Book galleys are also called "bound galleys" and are the bane of my existence. It is an author's manuscript after it has been copyedited and typeset. It is usually (unless I have no time to do so) the already-proofread pass of the interior. The typeface and design are usually final (they have to be before the pages are run out), although the front matter (title page, half title page) may not be. It will not be the final copy of the book that is released in bookstores.
Bound galleys are put together for several reasons. They are given to our Sales reps, so they can pass on to accounts for review, so they can decide whether or not they want to carry a book in their store. They are given to reviewers, so we can get quotes for the jacket, or to solicit reviews in magazines. And sometimes they are given to authors for talking tours.
The neat thing about galleys is that they are not the finished copy of the book, and if the author is huge, can be worth a lot of money in the future. Harper Lee's bound galley for To Kill a Mockingbird sold for A LOT more money than the first edition, first printing of the finished book.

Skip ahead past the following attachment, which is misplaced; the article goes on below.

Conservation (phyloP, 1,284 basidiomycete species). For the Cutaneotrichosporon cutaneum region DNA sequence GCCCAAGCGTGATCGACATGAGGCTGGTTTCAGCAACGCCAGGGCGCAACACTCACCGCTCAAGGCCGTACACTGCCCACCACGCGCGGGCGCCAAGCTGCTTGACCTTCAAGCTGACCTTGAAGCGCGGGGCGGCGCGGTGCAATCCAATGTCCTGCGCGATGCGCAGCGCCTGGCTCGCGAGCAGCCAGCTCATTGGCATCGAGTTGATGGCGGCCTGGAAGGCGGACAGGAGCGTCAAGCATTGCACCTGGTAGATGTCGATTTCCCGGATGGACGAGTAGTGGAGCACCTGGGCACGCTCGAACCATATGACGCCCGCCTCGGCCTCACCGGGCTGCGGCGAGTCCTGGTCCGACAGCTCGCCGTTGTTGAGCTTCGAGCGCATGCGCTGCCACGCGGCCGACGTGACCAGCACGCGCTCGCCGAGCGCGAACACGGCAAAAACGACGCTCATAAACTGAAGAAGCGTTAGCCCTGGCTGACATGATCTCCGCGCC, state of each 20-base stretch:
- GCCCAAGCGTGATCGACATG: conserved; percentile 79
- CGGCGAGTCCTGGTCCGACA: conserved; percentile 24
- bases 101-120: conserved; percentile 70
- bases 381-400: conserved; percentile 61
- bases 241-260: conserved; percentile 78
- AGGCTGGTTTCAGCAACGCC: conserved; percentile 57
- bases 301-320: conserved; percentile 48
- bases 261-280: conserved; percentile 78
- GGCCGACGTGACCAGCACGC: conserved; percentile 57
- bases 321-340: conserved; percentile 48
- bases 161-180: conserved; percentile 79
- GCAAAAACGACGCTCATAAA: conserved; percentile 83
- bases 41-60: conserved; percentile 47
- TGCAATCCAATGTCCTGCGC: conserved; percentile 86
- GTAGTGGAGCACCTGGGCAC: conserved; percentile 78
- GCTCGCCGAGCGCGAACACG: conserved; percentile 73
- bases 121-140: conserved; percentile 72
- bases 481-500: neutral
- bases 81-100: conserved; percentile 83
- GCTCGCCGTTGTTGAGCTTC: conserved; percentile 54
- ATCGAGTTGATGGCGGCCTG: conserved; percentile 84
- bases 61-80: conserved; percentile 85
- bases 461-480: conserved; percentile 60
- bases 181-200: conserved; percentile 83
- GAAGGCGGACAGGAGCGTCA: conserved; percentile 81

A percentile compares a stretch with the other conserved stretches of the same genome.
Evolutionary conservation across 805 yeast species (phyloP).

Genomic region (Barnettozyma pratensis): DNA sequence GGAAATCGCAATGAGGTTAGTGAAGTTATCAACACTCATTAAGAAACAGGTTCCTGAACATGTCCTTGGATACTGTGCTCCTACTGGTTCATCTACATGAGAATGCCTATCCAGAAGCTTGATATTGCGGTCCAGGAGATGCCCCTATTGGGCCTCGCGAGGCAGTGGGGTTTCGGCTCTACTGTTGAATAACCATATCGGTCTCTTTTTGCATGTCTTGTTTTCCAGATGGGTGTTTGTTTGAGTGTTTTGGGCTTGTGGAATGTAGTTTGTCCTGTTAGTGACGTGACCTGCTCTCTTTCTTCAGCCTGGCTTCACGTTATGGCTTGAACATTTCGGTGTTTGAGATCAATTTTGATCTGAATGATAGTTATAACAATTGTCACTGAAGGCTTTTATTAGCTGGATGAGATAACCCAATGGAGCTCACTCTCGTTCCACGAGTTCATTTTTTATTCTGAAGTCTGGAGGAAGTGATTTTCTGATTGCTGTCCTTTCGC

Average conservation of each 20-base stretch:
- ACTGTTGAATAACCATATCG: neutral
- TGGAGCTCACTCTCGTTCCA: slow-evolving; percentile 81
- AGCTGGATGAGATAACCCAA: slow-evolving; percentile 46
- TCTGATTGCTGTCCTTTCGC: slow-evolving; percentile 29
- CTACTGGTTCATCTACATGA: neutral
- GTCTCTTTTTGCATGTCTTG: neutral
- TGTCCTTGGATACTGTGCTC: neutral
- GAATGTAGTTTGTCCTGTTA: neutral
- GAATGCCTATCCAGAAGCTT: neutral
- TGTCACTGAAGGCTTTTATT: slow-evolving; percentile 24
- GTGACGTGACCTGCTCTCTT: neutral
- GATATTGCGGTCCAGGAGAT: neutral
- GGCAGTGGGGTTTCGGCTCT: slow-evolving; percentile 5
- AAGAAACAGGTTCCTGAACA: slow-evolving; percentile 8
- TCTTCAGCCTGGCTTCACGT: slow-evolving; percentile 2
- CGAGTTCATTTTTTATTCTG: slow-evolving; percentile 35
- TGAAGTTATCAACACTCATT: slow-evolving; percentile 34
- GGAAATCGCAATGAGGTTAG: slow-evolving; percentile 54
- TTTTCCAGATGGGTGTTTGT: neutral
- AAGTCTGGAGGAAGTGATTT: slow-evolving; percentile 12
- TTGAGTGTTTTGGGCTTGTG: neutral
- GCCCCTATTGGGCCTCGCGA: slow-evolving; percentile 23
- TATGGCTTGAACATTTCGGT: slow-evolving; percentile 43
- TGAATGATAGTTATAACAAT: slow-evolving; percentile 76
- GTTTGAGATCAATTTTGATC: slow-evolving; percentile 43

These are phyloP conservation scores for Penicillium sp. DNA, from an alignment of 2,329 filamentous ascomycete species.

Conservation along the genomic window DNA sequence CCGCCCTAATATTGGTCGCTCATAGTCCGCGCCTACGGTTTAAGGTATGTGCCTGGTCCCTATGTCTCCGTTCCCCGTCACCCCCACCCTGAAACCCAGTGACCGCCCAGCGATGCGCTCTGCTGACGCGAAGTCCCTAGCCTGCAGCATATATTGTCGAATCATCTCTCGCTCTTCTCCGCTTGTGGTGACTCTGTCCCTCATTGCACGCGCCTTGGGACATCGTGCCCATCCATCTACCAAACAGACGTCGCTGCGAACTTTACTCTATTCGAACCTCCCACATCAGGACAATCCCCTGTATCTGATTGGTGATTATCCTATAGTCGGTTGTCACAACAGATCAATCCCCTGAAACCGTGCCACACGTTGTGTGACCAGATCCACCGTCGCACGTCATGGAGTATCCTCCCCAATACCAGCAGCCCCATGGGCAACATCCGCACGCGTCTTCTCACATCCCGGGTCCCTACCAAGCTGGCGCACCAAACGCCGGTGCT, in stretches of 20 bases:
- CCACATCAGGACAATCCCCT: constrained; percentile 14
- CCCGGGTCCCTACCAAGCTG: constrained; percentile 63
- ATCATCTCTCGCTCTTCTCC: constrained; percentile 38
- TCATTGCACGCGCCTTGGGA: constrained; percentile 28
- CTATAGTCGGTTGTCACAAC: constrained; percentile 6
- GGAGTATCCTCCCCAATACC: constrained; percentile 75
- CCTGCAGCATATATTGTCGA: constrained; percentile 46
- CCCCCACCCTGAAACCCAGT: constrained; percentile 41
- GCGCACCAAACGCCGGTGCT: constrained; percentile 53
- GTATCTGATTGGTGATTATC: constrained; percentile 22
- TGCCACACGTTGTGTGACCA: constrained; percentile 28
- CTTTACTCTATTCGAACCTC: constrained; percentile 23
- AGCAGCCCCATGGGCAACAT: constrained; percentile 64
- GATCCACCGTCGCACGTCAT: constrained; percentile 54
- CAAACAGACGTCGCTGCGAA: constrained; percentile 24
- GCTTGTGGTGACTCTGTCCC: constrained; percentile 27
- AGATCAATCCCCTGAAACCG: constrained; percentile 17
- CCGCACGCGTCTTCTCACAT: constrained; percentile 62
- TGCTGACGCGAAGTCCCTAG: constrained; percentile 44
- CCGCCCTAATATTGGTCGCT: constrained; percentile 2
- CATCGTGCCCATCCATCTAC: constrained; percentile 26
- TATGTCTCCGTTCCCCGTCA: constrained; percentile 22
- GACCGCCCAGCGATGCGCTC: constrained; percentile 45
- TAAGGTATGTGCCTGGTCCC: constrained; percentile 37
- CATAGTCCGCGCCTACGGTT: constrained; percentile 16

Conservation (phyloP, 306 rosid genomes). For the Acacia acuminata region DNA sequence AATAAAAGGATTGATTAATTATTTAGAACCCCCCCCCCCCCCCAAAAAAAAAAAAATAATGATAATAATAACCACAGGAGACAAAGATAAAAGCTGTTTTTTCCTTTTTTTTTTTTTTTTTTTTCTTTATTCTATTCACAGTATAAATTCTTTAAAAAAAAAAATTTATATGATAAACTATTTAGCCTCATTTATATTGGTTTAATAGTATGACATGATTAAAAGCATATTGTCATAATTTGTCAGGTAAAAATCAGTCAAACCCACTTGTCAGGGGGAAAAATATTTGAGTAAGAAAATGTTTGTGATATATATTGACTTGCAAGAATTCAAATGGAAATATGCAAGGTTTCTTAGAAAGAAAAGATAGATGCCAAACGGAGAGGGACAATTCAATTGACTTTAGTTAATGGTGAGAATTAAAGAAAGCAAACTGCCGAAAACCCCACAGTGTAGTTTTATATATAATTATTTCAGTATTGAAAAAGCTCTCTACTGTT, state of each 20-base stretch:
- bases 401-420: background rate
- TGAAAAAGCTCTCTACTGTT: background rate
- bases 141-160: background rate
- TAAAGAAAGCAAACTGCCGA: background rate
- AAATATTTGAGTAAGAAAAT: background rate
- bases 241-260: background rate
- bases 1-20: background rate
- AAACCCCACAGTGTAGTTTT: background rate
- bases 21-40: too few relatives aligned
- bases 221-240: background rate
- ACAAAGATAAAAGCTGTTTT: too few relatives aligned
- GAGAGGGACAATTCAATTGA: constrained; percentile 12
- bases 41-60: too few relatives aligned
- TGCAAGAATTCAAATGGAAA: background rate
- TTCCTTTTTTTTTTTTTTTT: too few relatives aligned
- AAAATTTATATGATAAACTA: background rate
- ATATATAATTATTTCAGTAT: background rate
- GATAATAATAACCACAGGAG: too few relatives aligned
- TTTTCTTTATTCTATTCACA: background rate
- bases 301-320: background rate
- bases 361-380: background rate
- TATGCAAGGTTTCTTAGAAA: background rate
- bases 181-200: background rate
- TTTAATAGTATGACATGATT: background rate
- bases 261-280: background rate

The thing I hate about galleys and people selling them online and in stores is that galleys are NOT TO BE RESOLD. They're free; the're just not public. Our galleys are paid by the company but given to our accounts for free. Wait long enough and bound galleys will show up on our freebie shelf for the taking. If you go to the Book Expo of America, you can get as many of them as you want for free. But if you really like this author, and it's less than two bucks, sure, get it. You may not get it any other way, and you'd have it before everyone else. Just keep in mind that the text may change (I've had authors who have changed entire scenes before final printing), so it's not truly final.
I wish I knew which book you were looking for! It makes me angry that someone would charge you for something they probably got for free.
Managing editor at large